Inspiring conversation with TADSAW

I had an amazing conversation with Bart Sherwood of TADSAW (Train a Dog, Save a Warrior) in San Antonio, Texas, and his words were so clear that I wanted to write them down before I forgot them. Bart has an amazing way of putting things, and as he said, the more we can share, the more veterans' lives we can save. In his words, if organizations are in competition, it's a competition to save as many lives as possible. My notes:

  • Dogs live in the now and so they are ideal for helping veterans notice their emotional and physical state. Dogs aren't involved too much in thinking about the past or future, so if they are nicely bonded to the hander, they notice what is happening at the moment it happens, rather than the human's usual state of mind, which is rarely on what is happening at the moment.
  • The service dog model is an interesting one because it focuses on tasks. For veterans with PTSD, the task seems to involve emotions, but in fact, the task is a physical one. A task may be "Watch My Six" (sit behind me so people don't come up from behind unexpectedly, but one of the more powerful tasks is also physical: noticing the dog reacting to the handler when cortisol rises, thus indicating an upcoming panic attack or event. This act is often termed "Animal Assisted Therapy" because the handler is noticing the dog's reaction to the handler's emotional and physical state, thus allowing the handler to short-circuit the rising agitation. If the handler can stop this rising agitation before it spirals out of control, the handler never has to enter the threshold of the red-zone of a full-blown panic attack. This service dog model uses therapy to defuse the situation, so it's easy to confuse it with "therapy dog" work, but the therapy is not for others, but instead, used by the veteran to empower themselves.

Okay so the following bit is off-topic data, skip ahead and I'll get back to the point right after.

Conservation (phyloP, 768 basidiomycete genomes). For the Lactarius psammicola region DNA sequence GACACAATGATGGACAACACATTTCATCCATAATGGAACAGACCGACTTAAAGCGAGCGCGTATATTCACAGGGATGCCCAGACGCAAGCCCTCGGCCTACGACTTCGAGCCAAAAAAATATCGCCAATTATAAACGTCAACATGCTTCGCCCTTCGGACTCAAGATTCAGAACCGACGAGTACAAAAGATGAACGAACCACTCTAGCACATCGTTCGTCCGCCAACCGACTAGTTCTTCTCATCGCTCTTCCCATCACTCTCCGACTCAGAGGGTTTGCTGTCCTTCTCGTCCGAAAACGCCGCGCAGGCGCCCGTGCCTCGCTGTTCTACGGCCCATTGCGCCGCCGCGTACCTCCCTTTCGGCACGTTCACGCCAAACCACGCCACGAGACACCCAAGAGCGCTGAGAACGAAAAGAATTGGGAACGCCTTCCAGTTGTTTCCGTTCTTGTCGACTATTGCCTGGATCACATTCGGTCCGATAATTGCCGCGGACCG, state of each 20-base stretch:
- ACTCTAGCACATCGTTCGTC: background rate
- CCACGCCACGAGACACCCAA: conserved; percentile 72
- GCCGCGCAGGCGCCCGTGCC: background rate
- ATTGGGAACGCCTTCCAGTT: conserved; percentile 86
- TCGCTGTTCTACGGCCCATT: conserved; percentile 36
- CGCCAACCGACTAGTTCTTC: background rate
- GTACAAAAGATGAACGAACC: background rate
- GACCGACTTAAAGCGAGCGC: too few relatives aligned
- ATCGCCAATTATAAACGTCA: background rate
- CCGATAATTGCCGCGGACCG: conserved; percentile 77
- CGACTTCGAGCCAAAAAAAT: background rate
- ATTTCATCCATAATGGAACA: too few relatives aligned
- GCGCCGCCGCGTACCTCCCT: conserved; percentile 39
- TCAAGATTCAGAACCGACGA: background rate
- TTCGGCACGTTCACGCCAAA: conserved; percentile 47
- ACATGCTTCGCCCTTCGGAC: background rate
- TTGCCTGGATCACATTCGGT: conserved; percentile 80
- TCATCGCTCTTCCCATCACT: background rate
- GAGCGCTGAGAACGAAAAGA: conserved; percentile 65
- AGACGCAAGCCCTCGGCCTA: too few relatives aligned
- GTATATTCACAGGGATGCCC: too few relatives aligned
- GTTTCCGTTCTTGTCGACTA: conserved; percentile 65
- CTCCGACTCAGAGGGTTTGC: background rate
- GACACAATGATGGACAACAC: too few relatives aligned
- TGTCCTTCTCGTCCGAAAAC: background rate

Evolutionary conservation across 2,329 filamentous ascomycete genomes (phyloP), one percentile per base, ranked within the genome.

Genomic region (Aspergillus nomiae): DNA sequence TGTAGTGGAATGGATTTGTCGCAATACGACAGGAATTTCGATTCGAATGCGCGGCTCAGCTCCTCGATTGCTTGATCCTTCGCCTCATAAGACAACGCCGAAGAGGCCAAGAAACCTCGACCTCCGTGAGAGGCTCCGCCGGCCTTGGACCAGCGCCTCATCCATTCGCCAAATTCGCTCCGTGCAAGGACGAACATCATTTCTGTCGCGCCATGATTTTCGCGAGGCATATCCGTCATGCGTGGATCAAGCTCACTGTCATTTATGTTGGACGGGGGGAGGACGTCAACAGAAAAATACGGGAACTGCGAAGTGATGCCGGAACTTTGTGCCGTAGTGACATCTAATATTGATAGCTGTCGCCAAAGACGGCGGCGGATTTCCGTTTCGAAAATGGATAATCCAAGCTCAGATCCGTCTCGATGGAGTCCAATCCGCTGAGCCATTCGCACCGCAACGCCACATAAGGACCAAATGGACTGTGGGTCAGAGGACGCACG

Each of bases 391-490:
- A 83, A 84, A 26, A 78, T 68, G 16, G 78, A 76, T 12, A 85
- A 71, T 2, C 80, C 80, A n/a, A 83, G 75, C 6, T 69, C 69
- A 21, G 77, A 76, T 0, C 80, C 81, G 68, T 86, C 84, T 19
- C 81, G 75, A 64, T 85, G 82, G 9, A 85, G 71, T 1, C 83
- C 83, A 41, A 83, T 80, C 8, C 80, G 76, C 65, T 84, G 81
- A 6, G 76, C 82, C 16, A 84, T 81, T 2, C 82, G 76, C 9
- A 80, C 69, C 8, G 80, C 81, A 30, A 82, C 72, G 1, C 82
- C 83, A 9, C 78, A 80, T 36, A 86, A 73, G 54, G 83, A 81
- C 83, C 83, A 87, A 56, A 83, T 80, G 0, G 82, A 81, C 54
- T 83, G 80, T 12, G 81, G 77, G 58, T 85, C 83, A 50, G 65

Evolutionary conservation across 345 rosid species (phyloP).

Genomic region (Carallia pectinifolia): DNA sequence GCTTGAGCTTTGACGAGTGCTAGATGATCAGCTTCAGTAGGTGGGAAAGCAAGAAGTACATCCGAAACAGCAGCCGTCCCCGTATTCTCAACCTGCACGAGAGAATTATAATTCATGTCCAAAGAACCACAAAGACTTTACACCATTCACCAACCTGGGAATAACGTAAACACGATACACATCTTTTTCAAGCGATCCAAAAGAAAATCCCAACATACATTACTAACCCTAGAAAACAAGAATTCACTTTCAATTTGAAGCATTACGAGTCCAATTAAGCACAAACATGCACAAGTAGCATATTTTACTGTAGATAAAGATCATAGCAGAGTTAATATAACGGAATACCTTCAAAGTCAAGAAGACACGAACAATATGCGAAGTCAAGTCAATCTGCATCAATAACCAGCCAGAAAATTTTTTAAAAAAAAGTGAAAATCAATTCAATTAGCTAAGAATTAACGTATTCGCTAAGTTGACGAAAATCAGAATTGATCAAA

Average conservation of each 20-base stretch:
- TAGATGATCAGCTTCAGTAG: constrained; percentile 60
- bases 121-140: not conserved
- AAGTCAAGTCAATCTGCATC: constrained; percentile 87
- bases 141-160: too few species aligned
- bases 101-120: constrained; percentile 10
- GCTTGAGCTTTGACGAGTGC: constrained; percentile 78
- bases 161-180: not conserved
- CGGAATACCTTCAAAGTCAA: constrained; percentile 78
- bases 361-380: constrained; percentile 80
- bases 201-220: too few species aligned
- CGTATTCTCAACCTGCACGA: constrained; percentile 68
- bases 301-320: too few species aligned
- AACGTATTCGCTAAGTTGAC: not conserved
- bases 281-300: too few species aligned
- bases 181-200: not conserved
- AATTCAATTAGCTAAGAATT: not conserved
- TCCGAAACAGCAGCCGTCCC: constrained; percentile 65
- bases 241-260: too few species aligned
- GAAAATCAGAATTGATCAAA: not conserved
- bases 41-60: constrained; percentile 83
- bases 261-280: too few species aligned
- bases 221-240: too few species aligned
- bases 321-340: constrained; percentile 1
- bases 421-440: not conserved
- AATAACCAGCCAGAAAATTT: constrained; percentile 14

• With this model, it's important that the handler be trained on how to read the body language of their service dog. It's not just about training, although that is important (for instance, passing the Public Access Test). Being able to read the dog means that the veteran is, through Animal Assisted Therapy, learning to read themselves.
  • One of the many reasons to use positive reinforcement when training is that the dog needs to be encouraged to offer behaviors. If the dog only knows how what has been specifically trained, and punished for anything else, they won't, for instance, place a paw on the handler's foot when the dog notices the handler's blood pressure rising, heartbeat increasing, and rate of breathing increase. This act becomes an alerting behavior, which can be rewarded, thus setting the dog on the path to becoming a medical alert dog.
  • Of course, it's important that the right dog be chosen for this partnership. If the dog is genetically predetermined to focus outwardly, perhaps on prey animals or on protecting one from other people, that dog won't be nearly as helpful for service dog work as a dog who has the genes that encourage focusing on the person. Of course, genes are only one piece of the puzzle because the genes must be activated from the environment (for example, during a puppy's critical socialization period).
  • Bart mentioned a useful way of thinking about facilities in that since the world is where the veteran lives, that's where the dog needs to train. Training in a facility day after day is of limited use compared to what the dog learns in the real world (and how the dog can learn to generalize what they have previously learned, applying these lessons around new distractions). He applauded our new pilot program of self-training, which he calls "Participant Trained Service Dogs" (PTSD), as opposed the battle so many veterans face (post-traumatic stress disorder). 

Terrific YouTube video explainer from TADSAW (Train a Dog, Save a Warrior):

My favorite quotes? I'm paraphrasing, but basically:

  • "The military teaches how to kill, now veterans need to learn how to live."
  • "We're all Americans, not Ameri-can't."
  • Participant trained service dogs have a "special sauce" (the veteran). Veterans joined the military with commitment and enthusiasm, and the veterans themselves are what makes service dog programs work so well.
  • A service dog first helps one veteran, then one family, then one neighborhood, then one community.
  • An infantryman had a job, and now they have another one: service dog handler.

Bart's given me a lot of food for thought. Such a gift! Thank you!